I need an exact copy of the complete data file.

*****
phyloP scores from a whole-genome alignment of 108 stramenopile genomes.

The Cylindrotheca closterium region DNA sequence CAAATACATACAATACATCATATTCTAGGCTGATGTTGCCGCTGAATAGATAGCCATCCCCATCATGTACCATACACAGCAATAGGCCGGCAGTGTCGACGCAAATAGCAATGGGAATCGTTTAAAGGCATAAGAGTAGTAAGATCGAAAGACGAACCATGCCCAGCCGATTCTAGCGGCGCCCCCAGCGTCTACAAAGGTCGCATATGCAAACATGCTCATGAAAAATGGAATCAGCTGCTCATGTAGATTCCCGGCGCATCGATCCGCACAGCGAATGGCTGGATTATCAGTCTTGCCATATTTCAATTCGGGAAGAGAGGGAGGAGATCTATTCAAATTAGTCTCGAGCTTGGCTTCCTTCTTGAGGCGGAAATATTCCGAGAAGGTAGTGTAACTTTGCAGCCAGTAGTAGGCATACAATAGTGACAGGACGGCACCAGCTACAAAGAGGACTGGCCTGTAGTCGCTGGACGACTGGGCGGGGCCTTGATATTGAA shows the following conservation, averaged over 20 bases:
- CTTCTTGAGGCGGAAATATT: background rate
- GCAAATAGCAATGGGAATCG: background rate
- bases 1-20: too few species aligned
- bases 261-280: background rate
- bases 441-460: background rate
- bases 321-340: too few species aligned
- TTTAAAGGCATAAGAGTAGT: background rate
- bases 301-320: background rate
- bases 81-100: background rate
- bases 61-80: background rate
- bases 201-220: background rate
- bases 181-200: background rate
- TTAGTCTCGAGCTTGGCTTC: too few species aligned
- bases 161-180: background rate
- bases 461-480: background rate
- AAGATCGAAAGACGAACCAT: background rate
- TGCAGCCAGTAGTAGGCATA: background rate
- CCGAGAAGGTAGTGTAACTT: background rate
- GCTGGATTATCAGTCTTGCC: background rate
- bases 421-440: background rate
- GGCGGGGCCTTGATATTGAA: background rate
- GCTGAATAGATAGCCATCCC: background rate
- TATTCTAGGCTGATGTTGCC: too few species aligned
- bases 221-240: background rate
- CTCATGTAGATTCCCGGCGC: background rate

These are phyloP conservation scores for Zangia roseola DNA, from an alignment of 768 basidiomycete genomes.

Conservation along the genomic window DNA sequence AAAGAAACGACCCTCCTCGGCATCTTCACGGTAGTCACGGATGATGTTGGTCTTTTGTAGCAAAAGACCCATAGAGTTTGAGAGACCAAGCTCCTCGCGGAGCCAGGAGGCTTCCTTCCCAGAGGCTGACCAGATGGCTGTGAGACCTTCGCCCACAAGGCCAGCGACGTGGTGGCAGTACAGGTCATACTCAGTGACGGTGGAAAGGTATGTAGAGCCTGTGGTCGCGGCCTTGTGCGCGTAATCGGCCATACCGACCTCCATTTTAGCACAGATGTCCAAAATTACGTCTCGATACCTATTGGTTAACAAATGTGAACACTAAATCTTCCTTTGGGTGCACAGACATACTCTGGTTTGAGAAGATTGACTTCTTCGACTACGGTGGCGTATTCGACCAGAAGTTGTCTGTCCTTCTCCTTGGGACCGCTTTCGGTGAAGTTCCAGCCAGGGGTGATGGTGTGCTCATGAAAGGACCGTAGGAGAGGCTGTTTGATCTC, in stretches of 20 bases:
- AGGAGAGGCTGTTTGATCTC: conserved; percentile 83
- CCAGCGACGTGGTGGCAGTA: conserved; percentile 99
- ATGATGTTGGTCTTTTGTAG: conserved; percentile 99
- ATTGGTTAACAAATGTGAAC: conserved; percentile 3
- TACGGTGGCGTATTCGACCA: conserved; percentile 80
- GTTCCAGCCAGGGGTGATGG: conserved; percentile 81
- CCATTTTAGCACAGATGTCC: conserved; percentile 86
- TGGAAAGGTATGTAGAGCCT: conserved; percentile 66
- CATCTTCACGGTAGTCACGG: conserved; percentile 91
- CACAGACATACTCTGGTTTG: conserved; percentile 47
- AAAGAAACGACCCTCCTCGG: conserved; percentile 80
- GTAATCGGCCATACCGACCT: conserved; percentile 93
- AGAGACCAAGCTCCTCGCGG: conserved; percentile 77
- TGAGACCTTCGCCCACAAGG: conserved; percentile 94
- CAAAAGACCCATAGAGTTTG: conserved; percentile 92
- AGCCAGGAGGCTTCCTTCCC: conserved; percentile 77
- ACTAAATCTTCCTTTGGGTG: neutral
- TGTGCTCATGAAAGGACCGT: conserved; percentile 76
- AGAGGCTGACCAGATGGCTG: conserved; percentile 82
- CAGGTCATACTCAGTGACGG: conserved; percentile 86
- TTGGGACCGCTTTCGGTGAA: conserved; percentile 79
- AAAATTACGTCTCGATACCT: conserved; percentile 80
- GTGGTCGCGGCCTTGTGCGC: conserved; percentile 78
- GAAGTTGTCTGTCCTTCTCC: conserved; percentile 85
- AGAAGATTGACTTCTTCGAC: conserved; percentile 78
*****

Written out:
phyloP scores from a whole-genome alignment of 108 stramenopile genomes.

The Cylindrotheca closterium region DNA sequence CAAATACATACAATACATCATATTCTAGGCTGATGTTGCCGCTGAATAGATAGCCATCCCCATCATGTACCATACACAGCAATAGGCCGGCAGTGTCGACGCAAATAGCAATGGGAATCGTTTAAAGGCATAAGAGTAGTAAGATCGAAAGACGAACCATGCCCAGCCGATTCTAGCGGCGCCCCCAGCGTCTACAAAGGTCGCATATGCAAACATGCTCATGAAAAATGGAATCAGCTGCTCATGTAGATTCCCGGCGCATCGATCCGCACAGCGAATGGCTGGATTATCAGTCTTGCCATATTTCAATTCGGGAAGAGAGGGAGGAGATCTATTCAAATTAGTCTCGAGCTTGGCTTCCTTCTTGAGGCGGAAATATTCCGAGAAGGTAGTGTAACTTTGCAGCCAGTAGTAGGCATACAATAGTGACAGGACGGCACCAGCTACAAAGAGGACTGGCCTGTAGTCGCTGGACGACTGGGCGGGGCCTTGATATTGAA shows the following conservation, averaged over 20 bases:
- CTTCTTGAGGCGGAAATATT: background rate
- GCAAATAGCAATGGGAATCG: background rate
- bases 1-20: too few species aligned
- bases 261-280: background rate
- bases 441-460: background rate
- bases 321-340: too few species aligned
- TTTAAAGGCATAAGAGTAGT: background rate
- bases 301-320: background rate
- bases 81-100: background rate
- bases 61-80: background rate
- bases 201-220: background rate
- bases 181-200: background rate
- TTAGTCTCGAGCTTGGCTTC: too few species aligned
- bases 161-180: background rate
- bases 461-480: background rate
- AAGATCGAAAGACGAACCAT: background rate
- TGCAGCCAGTAGTAGGCATA: background rate
- CCGAGAAGGTAGTGTAACTT: background rate
- GCTGGATTATCAGTCTTGCC: background rate
- bases 421-440: background rate
- GGCGGGGCCTTGATATTGAA: background rate
- GCTGAATAGATAGCCATCCC: background rate
- TATTCTAGGCTGATGTTGCC: too few species aligned
- bases 221-240: background rate
- CTCATGTAGATTCCCGGCGC: background rate

These are phyloP conservation scores for Zangia roseola DNA, from an alignment of 768 basidiomycete genomes.

Conservation along the genomic window DNA sequence AAAGAAACGACCCTCCTCGGCATCTTCACGGTAGTCACGGATGATGTTGGTCTTTTGTAGCAAAAGACCCATAGAGTTTGAGAGACCAAGCTCCTCGCGGAGCCAGGAGGCTTCCTTCCCAGAGGCTGACCAGATGGCTGTGAGACCTTCGCCCACAAGGCCAGCGACGTGGTGGCAGTACAGGTCATACTCAGTGACGGTGGAAAGGTATGTAGAGCCTGTGGTCGCGGCCTTGTGCGCGTAATCGGCCATACCGACCTCCATTTTAGCACAGATGTCCAAAATTACGTCTCGATACCTATTGGTTAACAAATGTGAACACTAAATCTTCCTTTGGGTGCACAGACATACTCTGGTTTGAGAAGATTGACTTCTTCGACTACGGTGGCGTATTCGACCAGAAGTTGTCTGTCCTTCTCCTTGGGACCGCTTTCGGTGAAGTTCCAGCCAGGGGTGATGGTGTGCTCATGAAAGGACCGTAGGAGAGGCTGTTTGATCTC, in stretches of 20 bases:
- AGGAGAGGCTGTTTGATCTC: conserved; percentile 83
- CCAGCGACGTGGTGGCAGTA: conserved; percentile 99
- ATGATGTTGGTCTTTTGTAG: conserved; percentile 99
- ATTGGTTAACAAATGTGAAC: conserved; percentile 3
- TACGGTGGCGTATTCGACCA: conserved; percentile 80
- GTTCCAGCCAGGGGTGATGG: conserved; percentile 81
- CCATTTTAGCACAGATGTCC: conserved; percentile 86
- TGGAAAGGTATGTAGAGCCT: conserved; percentile 66
- CATCTTCACGGTAGTCACGG: conserved; percentile 91
- CACAGACATACTCTGGTTTG: conserved; percentile 47
- AAAGAAACGACCCTCCTCGG: conserved; percentile 80
- GTAATCGGCCATACCGACCT: conserved; percentile 93
- AGAGACCAAGCTCCTCGCGG: conserved; percentile 77
- TGAGACCTTCGCCCACAAGG: conserved; percentile 94
- CAAAAGACCCATAGAGTTTG: conserved; percentile 92
- AGCCAGGAGGCTTCCTTCCC: conserved; percentile 77
- ACTAAATCTTCCTTTGGGTG: neutral
- TGTGCTCATGAAAGGACCGT: conserved; percentile 76
- AGAGGCTGACCAGATGGCTG: conserved; percentile 82
- CAGGTCATACTCAGTGACGG: conserved; percentile 86
- TTGGGACCGCTTTCGGTGAA: conserved; percentile 79
- AAAATTACGTCTCGATACCT: conserved; percentile 80
- GTGGTCGCGGCCTTGTGCGC: conserved; percentile 78
- GAAGTTGTCTGTCCTTCTCC: conserved; percentile 85
- AGAAGATTGACTTCTTCGAC: conserved; percentile 78